Jack E. Henningfield, Ph.D., is associate professor of Behavioral Biology in the Department of Psychiatry and Behavioral Sciences at the Johns Hopkins University School of Medicine in Baltimore. He is also vice president for Research and Health Policy at Pinney Associates in Bethesda, Maryland, where he consults on a [Page 192]wide variety of issues related to drug addiction treatment, prevention, policy, and medications development. He took a leading role on tobacco and nicotine issues at the National Institute on Drug Abuse where he was serving as chief of Clinical Pharmacology when he retired in 1996. He has published research on the effects of a wide range of psychoactive drugs on animals and humans. He has contributed to numerous reports of the U.S. surgeon general on the health consequences of tobacco use, assisted the Food and Drug Administration in its tobacco regulations, and serves as an expert adviser to the U.S. Centers for Disease Control and Prevention, the World Health Organization, European Union, and other agencies concerning the science of tobacco addiction and its prevention and treatment.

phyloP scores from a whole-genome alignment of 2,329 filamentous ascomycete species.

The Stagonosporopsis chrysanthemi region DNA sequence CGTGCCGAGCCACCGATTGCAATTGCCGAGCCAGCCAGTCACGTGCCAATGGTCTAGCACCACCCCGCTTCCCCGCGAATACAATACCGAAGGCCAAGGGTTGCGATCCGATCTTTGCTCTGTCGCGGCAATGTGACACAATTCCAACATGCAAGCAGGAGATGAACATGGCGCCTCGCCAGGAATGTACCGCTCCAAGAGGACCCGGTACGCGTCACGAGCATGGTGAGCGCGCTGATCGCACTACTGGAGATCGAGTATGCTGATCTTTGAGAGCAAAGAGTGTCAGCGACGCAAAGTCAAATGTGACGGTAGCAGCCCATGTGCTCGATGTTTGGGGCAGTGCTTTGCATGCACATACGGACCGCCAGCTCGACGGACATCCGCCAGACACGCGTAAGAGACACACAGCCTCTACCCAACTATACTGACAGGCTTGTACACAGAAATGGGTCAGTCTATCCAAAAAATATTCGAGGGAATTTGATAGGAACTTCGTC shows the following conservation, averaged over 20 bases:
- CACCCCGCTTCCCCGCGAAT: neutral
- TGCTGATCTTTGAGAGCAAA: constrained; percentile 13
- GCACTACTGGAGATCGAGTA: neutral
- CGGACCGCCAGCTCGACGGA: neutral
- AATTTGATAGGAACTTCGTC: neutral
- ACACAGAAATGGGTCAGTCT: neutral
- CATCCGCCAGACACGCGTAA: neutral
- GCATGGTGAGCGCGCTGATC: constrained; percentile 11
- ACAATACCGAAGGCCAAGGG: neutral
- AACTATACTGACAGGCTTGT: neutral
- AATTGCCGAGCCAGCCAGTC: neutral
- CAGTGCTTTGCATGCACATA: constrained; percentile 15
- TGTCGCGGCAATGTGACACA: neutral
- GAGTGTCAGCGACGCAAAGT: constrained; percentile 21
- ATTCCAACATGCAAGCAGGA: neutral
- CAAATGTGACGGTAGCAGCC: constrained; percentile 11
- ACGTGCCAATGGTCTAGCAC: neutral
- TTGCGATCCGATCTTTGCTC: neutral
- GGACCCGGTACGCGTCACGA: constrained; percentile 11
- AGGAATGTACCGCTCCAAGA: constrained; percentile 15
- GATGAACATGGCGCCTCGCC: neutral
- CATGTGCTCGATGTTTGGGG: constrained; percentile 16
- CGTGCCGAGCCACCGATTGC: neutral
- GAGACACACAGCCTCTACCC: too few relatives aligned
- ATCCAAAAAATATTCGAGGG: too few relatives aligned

Janet Brigham, Ph.D., is a research psychologist for SRI International in Menlo Park, California. The author of Dying to Quit: Why We Smoke and How We Stop (1998), she has studied substance abuse for more than a decade. In Baltimore, Maryland, she investigated tobacco dependence as a postdoctoral fellow at the Johns Hopkins University School of Medicine and was a fellow at the Addiction Research Center of the National Institute on Drug Abuse. She was project director on tobacco dependence treatment studies at the University of Pittsburgh, where she also did brainwave research into substance abuse etiology. A former journalist and editor, she worked for the Associated Press and for several newspapers and magazines. She has been a consultant to the World Health Organization on tobacco dependence issues. For three years, she has been editor of the quarterly newsletter of the Society for Research on Nicotine and Tobacco. Her present research interests include studying the use of multiple forms of tobacco and devising computerized testing.